Tuesday, December 23, 2014

To Billet or Not to Billet, Vol. 2


This second installment shares the story of another family who made the choice to allow their elite-level goalie to begin billeting at quite a young age.  Read on for their thoughts on what they gave up, what they gained, and whether they thought it was worth the sacrifice...

N's Story:  A Player's Insight

Billeting as a hockey player is almost essential if you want to make it to the next level. Even though billeting brings many benefits and opportunities to you as a hockey player, it is always and will always be hard to be away from your parents.  For me, I had to billet sooner than most as a twelve-year-old, second-year peewee. Luckily the first year was a transition year where I would fly or drive down from my home in San Fransisco to Los Angeles every Friday and come back every Monday. During that year it wasn't bad because I was with my parents half of the time and playing hockey half the time. 

The next year was much harder because I was thirteen and moved half way across the country to play for Belle Tire in Detroit. The year was extremely tough because I didn't get to see my family more than 5-6 times the entire year.  That, coupled with having my coach as a host family did not mix well with my emotions. Although the home life wasn't amazing, I loved being able to go to a different school with my roommate because I got to meet tons of new people and everyone thought what we did and where we were from was so cool.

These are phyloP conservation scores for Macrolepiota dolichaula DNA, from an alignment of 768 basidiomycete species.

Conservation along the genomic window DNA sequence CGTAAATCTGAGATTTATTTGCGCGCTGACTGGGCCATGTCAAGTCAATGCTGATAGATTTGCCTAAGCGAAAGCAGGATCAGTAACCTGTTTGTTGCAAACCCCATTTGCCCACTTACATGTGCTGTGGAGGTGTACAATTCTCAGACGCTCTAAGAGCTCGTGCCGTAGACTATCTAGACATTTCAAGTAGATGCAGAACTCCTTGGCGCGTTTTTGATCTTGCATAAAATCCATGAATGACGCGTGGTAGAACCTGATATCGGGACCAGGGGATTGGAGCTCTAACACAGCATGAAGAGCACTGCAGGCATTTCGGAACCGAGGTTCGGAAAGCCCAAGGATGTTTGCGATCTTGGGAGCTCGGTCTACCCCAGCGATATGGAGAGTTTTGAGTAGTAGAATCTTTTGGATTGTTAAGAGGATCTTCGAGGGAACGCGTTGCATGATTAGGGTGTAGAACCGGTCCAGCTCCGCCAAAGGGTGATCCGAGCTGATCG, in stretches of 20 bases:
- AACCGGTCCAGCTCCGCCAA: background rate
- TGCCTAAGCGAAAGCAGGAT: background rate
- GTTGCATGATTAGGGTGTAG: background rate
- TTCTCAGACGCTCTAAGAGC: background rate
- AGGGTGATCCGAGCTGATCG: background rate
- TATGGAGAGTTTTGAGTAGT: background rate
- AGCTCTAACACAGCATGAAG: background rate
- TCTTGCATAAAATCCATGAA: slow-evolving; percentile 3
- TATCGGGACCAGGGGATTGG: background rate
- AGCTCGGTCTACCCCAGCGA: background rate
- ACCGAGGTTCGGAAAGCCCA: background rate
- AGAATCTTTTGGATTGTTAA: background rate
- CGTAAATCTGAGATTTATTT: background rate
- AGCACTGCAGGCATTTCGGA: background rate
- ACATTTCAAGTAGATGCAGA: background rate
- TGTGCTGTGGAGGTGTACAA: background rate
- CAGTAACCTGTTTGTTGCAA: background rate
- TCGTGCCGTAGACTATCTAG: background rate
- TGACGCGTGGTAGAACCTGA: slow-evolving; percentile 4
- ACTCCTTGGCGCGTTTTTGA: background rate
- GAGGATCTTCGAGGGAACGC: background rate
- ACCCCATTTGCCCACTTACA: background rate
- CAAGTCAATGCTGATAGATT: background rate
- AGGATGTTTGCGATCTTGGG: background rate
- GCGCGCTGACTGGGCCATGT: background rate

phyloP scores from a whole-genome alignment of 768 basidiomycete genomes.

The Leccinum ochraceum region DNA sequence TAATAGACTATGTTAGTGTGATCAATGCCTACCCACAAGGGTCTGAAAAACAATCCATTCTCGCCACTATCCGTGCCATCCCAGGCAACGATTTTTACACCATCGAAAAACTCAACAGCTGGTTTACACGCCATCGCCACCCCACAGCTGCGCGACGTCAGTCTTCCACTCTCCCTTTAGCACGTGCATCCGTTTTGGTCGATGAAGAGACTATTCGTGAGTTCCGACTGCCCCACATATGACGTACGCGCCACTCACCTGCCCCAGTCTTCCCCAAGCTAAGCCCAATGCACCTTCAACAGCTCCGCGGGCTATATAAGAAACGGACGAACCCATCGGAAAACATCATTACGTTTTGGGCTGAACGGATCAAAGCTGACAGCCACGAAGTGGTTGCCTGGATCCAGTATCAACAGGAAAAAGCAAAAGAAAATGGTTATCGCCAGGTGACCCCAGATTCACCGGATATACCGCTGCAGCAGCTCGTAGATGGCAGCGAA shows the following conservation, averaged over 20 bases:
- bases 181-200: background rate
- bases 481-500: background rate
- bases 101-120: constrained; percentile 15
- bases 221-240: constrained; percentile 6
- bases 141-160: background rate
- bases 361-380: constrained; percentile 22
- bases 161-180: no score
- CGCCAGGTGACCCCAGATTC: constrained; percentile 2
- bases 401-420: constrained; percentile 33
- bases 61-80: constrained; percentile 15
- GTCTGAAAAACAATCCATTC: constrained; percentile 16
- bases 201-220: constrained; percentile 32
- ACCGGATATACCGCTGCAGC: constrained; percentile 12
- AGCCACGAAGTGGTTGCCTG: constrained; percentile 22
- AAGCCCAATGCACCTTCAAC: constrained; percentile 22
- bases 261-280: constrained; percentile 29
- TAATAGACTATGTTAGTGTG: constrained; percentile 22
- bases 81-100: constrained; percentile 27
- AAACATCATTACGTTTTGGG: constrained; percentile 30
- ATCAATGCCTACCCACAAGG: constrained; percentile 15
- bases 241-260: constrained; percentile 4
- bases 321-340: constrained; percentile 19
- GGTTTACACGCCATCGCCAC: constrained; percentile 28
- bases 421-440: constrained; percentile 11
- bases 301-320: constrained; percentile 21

Several different issues on that team made me decide to switch teams after that and I chose to play in Chicago for two years; the first for the Chicago Mission and second for the Chicago Fury. I had a lot of fun these years both with hockey and with friends and team mates. Both teams I played on had a lot of success but during the end of the year with the Fury I started to slack off, partially because I got lazy and also because I didn't really have a parental figure to guide me because our billet dad was more of a buddy figure than a parent which brings me to what a personally believe a billet family should do to have a good relationship with the player.

When I was younger, like during the twelve-to-fourteen range, I really wish my host families were more like a family to be than a rent-a-room but sadly that's how it was, I never felt wanted when really all I wanted was a family. When you live away from home you do start to grow up a lot faster than other children your age and so I believe that at the 15-20 range a billet family should be almost a half family, where you sit down and eat dinner together, play with their children, have birthdays and holidays together, but yet never feel obligated to do it. Players have rough days with school, hockey and friends and it can wear a person down physically but mostly mentally so sometimes alone time can be just what a player needs.